OUR VIEW: One step closer on Incline (poll)

ed Updated: January 14, 2013 at 12:00 am • Published: January 14, 2013

We are one step closer to restoring respect for property rights and rule of law. Within weeks, all may be able to enjoy a recreational asset that law-abiding individuals have avoided.

President Barack Obama last week signed a bill introduced by Rep. Doug Lamborn, R-Colorado Springs, that eliminates a major obstacle to opening the Manitou Incline for legal use by the general public. The community awaits only approval by the city of Manitou Springs for the “no trespassing” signs to come down.

The Incline, a trail that goes straight up the face of Mount Manitou, is the rail bed of the former Mount Manitou Scenic Incline Railway. The railway closed in 1990, though the Cog Railway continues taking people from a station near the base of the Incline to the top of Pikes Peak.

Since Incline Railway’s closure, the rail bed has become an iconic recreational trail that’s used by visitors from around the world. Few other trails lead hiker, joggers and runners straight up the side of a mountain. There’s only one catch: It’s a crime to step foot on the Incline without permission from various owners, which includes the Cog Railway, Manitou Springs and the federal government. Because the National Forest Service owns portions of the trail, opening it to the public required an act of Congress and the president’s autograph.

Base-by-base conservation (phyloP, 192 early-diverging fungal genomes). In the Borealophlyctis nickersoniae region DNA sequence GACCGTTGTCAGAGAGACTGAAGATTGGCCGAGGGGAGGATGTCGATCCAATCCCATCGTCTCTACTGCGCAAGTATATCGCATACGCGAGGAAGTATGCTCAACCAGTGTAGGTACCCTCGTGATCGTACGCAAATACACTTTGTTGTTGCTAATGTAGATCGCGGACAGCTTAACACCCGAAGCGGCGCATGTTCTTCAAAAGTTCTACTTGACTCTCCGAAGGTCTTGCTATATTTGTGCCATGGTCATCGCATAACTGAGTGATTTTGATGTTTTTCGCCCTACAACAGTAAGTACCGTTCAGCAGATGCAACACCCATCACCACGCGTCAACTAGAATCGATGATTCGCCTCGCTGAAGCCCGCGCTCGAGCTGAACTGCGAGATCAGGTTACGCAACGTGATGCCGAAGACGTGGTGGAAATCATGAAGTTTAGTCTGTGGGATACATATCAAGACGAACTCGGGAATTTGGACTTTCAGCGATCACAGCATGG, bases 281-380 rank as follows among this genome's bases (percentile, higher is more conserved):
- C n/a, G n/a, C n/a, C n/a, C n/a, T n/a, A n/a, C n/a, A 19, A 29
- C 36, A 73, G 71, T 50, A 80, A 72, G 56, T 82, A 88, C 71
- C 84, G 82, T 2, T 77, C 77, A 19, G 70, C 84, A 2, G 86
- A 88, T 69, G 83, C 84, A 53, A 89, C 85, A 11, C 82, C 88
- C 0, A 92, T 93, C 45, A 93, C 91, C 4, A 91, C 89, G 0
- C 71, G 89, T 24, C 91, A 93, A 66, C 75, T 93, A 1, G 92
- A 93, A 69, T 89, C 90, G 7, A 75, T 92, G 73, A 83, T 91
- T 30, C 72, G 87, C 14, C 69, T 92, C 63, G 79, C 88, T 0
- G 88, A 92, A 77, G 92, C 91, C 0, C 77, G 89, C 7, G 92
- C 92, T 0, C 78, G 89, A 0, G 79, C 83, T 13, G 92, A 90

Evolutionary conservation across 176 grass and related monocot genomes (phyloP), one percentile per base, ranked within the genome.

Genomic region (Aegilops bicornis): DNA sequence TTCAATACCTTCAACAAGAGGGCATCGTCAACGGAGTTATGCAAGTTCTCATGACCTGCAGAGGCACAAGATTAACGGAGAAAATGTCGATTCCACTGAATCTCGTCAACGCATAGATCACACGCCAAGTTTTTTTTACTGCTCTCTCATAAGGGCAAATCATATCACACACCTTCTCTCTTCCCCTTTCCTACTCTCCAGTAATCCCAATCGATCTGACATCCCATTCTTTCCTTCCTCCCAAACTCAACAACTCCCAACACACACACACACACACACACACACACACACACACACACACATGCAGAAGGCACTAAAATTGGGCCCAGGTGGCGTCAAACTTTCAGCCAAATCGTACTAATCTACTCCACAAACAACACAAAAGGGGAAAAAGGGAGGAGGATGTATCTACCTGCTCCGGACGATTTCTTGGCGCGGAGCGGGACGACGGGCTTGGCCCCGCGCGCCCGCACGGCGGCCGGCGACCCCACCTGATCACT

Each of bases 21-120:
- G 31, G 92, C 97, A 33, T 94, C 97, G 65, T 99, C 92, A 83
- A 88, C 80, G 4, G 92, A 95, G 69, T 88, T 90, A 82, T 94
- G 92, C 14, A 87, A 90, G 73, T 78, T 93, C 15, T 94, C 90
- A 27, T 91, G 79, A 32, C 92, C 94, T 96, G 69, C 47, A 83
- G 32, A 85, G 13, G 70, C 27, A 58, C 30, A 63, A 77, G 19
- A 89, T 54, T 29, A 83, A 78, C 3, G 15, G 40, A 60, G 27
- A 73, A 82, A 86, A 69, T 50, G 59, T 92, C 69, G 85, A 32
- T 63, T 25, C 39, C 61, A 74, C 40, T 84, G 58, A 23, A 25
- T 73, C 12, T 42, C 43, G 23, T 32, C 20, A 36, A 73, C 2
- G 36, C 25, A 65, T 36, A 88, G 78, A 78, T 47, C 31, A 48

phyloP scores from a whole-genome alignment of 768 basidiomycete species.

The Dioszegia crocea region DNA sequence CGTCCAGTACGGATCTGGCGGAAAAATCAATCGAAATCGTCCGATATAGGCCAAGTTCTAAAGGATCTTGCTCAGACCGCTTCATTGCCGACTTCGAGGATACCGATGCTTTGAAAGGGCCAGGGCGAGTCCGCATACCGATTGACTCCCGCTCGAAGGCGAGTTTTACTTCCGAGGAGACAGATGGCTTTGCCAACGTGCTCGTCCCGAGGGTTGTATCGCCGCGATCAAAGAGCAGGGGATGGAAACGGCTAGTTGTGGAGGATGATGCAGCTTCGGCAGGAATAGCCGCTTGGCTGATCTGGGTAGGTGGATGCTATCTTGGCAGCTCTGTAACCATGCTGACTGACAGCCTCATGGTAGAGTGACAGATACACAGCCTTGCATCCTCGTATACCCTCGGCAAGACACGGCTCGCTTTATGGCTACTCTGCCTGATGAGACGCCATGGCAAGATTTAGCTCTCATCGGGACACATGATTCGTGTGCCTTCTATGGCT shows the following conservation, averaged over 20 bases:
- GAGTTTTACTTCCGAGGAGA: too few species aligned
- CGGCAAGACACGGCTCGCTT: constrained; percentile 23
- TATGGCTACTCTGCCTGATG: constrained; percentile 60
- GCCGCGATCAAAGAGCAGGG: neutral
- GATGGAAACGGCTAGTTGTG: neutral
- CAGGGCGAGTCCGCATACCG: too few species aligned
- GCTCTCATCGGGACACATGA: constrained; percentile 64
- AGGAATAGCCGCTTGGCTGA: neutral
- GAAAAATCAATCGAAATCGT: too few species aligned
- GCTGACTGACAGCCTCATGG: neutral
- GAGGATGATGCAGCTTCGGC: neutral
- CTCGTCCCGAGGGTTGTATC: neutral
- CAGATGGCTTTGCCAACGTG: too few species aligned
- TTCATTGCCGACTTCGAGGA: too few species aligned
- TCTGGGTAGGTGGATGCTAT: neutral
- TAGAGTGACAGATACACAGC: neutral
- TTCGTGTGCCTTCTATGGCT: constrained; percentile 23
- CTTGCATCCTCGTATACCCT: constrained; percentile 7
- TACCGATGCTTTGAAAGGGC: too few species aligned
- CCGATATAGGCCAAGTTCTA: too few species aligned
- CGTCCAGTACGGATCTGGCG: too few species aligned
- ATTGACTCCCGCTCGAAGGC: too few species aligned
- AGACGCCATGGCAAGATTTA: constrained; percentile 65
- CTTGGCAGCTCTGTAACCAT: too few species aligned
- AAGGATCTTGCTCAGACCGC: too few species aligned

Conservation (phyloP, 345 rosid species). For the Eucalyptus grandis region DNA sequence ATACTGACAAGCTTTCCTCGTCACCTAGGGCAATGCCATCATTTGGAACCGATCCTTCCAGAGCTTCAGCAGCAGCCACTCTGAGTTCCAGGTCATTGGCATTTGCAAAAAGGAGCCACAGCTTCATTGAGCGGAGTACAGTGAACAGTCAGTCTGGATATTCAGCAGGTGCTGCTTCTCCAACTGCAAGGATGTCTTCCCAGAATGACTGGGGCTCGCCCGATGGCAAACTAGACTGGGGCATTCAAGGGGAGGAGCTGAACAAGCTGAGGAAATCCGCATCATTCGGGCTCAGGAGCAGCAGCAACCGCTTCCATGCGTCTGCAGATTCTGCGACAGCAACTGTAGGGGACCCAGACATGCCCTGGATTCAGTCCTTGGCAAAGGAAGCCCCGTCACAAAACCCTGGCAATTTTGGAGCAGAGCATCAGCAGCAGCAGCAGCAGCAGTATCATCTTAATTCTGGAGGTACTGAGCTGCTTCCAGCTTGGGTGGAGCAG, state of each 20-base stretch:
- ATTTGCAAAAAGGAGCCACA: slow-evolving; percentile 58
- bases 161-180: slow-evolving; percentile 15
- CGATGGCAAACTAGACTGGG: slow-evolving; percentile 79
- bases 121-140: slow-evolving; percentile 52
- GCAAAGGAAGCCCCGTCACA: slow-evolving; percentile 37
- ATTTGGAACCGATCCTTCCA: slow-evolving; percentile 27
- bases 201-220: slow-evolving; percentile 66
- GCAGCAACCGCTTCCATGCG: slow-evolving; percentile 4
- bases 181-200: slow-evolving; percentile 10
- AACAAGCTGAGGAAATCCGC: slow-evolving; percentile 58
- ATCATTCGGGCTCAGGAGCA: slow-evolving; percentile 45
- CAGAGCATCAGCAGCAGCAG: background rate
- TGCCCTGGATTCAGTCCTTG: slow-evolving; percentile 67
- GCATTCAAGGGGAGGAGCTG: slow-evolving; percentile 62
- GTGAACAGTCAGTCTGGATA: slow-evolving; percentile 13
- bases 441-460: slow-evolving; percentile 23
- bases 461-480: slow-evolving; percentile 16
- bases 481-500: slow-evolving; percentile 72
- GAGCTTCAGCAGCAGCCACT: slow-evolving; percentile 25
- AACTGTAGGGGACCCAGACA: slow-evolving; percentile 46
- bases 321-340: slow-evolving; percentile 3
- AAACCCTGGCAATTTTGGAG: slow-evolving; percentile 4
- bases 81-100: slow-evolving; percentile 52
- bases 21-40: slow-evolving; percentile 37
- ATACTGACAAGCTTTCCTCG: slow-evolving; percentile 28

The “no trespassing” signs are routinely ignored, and some estimate as many as a half million people trespass on the Incline each year. Management of the Cog Railway has complained to The Gazette, on several occasions in past years, about their inability to keep people from using the trail. We have not spoken with management of the Cog Railway since the business was procured by the owner of The Gazette’s parent company, Clarity Media Group.

The Gazette has criticized city officials for boasting about using the trail in violation of law. In doing so, they undermine private property rights and promote the wrongful notion that some laws don’t really matter.

“Yipeeee!!! I’ll no longer be a criminal!” wrote Colorado Springs City Councilman Tim Leigh in an email to The Gazette after Obama signed the Incline bill.

The Manitou Springs City Council might take action this month that should be the final move in freeing the Incline for lawful use.

Though The Gazette’s editorial board has asked hikers to respect the law, we have also encouraged local and federal officials to free the Incline and we look forward to opening day.

Colorado Springs has no shortage of great outdoor recreation opportunities, and the Incline ranks among the best of them. It has been described in a variety of national publications that appeal to hikers and athletes. Yet, in conversations around town we find residents who won’t use it until the day they can do so without breaking laws.

Manitou Springs, the ball is in your court. The Incline is an asset to the entire region, but mostly stands to benefit businesses and residents of Manitou Springs. People who climb the Incline often venture into local restaurants and shops to do business, which only helps the economy of Manitou Springs.

Get the Incline open and turn this forbidden fruit into an asset that will only make our region more attractive to young, athletic visitors and potential new residents and businesses.

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